Title: Artificial Intelligence Enables Cultural Transmission without Human Data
Throughout history, humanity has acquired extensive cultural knowledge, ranging from navigation to mathematics and art. Cultural transmission, the efficient exchange of information between individuals, has been instrumental in the advancement of human capabilities. In this article, we explore the significance and features of deep reinforcement learning (DRL) in generating artificial agents capable of cultural transmission, without relying on human data.
Video Demonstrations of Cultural Transmission
Videos showcasing our agents’ abilities to imitate and recall demonstrations by both bots and humans can be found on our website.
DRL for Test-Time Cultural Transmission
Using deep reinforcement learning, we train artificial agents capable of inferring and recalling expert knowledge in real-time. These agents can quickly learn new behaviors by observing a single human demonstration, without any prior training on human data. The trained agents generalize their knowledge across a wide range of previously unseen tasks, allowing for the efficient transfer of cultural information.
Training Environment and Cultural Transmission Components
Our agents are trained and tested in procedurally generated 3D worlds that contain colorful goals embedded in obstacle-filled terrains. To facilitate knowledge transfer, a “bot” always enters the goals in the correct sequence. Through ablations, we determine the essential components for cultural transmission, known as MEDAL-ADR. These components include memory, expert dropout, attentional bias towards the expert, and automatic domain randomization. Our MEDAL(-ADR) agent outperforms other ablation methods and showcases remarkable memory recall abilities.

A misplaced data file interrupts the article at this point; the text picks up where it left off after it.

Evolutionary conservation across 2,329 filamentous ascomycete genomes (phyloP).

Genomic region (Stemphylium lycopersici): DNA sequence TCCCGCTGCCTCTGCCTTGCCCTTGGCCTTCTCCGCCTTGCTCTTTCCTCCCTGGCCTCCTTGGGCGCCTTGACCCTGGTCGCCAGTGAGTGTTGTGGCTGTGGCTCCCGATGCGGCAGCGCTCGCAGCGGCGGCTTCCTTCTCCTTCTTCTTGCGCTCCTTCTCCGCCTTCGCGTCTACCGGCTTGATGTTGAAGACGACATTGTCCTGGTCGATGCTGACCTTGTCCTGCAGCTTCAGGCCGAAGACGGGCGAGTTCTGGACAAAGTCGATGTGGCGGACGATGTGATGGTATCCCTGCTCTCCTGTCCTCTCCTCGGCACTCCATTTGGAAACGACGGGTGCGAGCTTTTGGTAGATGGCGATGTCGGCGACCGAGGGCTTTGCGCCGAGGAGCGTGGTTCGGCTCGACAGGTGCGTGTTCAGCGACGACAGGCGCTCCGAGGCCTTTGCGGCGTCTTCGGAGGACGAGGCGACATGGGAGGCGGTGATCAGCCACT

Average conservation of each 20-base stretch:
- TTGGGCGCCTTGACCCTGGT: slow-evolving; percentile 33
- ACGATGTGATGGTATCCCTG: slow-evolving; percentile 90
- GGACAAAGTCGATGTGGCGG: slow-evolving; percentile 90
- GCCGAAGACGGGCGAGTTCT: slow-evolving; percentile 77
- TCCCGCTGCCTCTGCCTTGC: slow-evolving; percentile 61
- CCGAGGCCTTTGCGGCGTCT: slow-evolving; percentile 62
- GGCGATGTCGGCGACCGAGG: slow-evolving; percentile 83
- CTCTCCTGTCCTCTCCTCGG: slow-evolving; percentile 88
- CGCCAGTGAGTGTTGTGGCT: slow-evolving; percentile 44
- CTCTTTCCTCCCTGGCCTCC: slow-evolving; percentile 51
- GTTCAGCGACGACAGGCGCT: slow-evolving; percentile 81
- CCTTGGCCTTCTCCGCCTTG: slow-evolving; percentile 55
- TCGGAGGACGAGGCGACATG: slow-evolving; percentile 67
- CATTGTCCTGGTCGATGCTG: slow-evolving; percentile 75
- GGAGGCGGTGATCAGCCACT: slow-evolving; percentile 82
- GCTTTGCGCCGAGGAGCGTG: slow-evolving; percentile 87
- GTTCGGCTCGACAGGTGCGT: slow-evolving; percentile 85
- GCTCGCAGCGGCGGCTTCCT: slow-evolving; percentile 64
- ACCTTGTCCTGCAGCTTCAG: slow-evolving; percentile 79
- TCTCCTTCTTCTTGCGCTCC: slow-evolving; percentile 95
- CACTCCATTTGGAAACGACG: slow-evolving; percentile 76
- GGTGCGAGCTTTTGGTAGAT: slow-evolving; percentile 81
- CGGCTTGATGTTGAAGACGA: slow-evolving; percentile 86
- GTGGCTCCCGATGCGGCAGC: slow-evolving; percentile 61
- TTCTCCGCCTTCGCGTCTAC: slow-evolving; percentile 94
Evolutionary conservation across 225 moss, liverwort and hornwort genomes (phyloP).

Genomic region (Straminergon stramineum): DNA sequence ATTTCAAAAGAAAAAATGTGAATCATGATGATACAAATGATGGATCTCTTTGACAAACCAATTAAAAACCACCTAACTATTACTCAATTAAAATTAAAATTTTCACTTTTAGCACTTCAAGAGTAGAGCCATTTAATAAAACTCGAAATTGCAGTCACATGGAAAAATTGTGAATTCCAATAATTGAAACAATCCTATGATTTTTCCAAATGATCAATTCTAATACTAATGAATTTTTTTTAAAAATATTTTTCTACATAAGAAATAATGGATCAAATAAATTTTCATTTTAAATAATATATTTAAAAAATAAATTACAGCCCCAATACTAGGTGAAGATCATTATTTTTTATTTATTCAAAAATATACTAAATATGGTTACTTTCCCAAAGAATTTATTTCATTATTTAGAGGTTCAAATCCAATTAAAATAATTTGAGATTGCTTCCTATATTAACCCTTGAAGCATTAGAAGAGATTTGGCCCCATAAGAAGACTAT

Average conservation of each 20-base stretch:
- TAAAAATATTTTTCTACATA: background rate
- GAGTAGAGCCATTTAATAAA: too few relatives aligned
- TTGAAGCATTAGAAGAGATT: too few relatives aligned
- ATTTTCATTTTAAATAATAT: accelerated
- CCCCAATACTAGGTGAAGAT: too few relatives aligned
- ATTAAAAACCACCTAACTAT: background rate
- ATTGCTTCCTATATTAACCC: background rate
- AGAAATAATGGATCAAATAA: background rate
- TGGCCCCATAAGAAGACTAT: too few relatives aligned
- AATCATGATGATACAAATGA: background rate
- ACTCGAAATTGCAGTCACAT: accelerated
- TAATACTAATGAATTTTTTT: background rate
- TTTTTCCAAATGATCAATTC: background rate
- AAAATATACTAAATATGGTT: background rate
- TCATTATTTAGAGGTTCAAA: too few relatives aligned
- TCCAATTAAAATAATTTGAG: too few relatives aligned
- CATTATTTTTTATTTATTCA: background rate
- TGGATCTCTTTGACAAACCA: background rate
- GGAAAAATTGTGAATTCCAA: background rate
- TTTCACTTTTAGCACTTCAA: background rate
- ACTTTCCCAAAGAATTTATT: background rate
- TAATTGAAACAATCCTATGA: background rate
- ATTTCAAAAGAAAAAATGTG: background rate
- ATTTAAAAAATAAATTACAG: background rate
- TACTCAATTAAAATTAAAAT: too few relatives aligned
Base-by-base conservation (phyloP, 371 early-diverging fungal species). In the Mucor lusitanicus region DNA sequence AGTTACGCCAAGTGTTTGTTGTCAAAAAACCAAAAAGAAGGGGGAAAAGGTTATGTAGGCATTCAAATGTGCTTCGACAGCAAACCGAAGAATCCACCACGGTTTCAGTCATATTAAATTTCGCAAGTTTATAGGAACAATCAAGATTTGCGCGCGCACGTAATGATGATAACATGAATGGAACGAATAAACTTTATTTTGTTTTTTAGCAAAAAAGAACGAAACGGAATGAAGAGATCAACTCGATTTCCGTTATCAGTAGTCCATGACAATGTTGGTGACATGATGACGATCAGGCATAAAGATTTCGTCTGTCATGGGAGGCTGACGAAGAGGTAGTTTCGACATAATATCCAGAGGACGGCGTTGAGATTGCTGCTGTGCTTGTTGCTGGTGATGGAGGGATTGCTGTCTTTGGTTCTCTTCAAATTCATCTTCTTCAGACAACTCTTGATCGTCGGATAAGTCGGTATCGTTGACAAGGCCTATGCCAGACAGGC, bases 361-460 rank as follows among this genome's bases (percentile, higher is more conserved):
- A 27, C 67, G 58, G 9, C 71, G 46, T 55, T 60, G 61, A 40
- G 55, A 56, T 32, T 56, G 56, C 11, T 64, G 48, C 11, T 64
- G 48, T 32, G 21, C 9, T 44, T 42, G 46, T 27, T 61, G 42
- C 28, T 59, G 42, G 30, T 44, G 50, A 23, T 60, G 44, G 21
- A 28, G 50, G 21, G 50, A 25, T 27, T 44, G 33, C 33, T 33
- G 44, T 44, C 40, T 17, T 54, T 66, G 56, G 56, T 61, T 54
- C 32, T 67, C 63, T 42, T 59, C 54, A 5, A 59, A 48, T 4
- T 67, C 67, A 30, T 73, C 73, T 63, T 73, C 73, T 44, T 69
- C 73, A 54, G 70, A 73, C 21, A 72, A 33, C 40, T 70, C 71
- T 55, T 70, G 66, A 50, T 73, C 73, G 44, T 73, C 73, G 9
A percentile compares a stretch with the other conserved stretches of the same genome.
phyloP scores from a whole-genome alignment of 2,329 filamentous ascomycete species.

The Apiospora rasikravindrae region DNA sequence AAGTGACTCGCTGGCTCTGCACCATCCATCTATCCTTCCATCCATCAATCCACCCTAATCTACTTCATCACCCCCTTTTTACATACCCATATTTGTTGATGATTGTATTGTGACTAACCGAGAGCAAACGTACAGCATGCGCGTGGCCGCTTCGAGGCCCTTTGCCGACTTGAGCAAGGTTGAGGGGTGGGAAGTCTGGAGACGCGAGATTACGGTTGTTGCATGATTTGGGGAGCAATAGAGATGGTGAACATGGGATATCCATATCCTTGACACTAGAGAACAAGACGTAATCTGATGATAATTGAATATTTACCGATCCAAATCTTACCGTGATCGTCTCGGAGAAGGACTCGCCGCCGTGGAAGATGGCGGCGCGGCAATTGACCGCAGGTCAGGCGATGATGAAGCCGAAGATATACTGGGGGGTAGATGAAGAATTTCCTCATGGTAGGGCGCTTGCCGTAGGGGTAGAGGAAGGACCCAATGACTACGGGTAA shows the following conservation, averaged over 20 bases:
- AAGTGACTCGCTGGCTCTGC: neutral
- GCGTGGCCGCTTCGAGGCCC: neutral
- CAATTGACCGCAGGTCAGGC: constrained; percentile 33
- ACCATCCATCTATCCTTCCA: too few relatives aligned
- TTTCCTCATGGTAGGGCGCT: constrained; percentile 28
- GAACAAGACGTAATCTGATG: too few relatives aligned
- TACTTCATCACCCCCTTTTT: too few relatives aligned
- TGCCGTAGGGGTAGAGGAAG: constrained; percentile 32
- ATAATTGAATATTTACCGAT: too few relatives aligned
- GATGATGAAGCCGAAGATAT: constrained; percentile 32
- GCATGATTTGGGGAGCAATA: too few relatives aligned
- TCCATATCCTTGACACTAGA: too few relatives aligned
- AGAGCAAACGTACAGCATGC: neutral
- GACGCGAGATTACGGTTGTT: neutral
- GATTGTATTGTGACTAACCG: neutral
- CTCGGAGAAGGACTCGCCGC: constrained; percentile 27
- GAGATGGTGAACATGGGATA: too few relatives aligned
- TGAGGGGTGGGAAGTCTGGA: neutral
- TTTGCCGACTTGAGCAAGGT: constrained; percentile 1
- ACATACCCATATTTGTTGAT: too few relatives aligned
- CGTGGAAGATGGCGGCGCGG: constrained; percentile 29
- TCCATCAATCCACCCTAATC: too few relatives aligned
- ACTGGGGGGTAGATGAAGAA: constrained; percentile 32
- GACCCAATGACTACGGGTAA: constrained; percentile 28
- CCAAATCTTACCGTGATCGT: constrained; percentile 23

Interpretable Neurons and Generalization
A closer examination of the agent’s brain reveals neurons responsible for encoding social information and goal states. These findings highlight the interpretability and adaptability of our agents. Furthermore, our agent demonstrates impressive generalization capabilities beyond the training distribution, recalling demonstrations even after the expert’s departure.
Our research presents a novel approach to training artificial agents capable of flexible, real-time cultural transmission, without relying on human data during the training process. This breakthrough opens the door for cultural evolution as an algorithm in developing more intelligent AI agents.
Note: This article is based on joint work by the Cultural General Intelligence Team, including Avishkar Bhoopchand, Bethanie Brownfield, Adrian Collister, Agustin Dal Lago, Ashley Edwards, Richard Everett, Alexandre Fréchette, Edward Hughes, Kory W. Mathewson, Piermaria Mendolicchio, Yanko Oliveira, Julia Pawar, Miruna Pîslar, Alex Platonov, Evan Senter, Sukhdeep Singh, Alexander Zacherl, and Lei M. Zhang. For more information, you can read the full paper [here](https://arxiv.org/abs/2203.00715).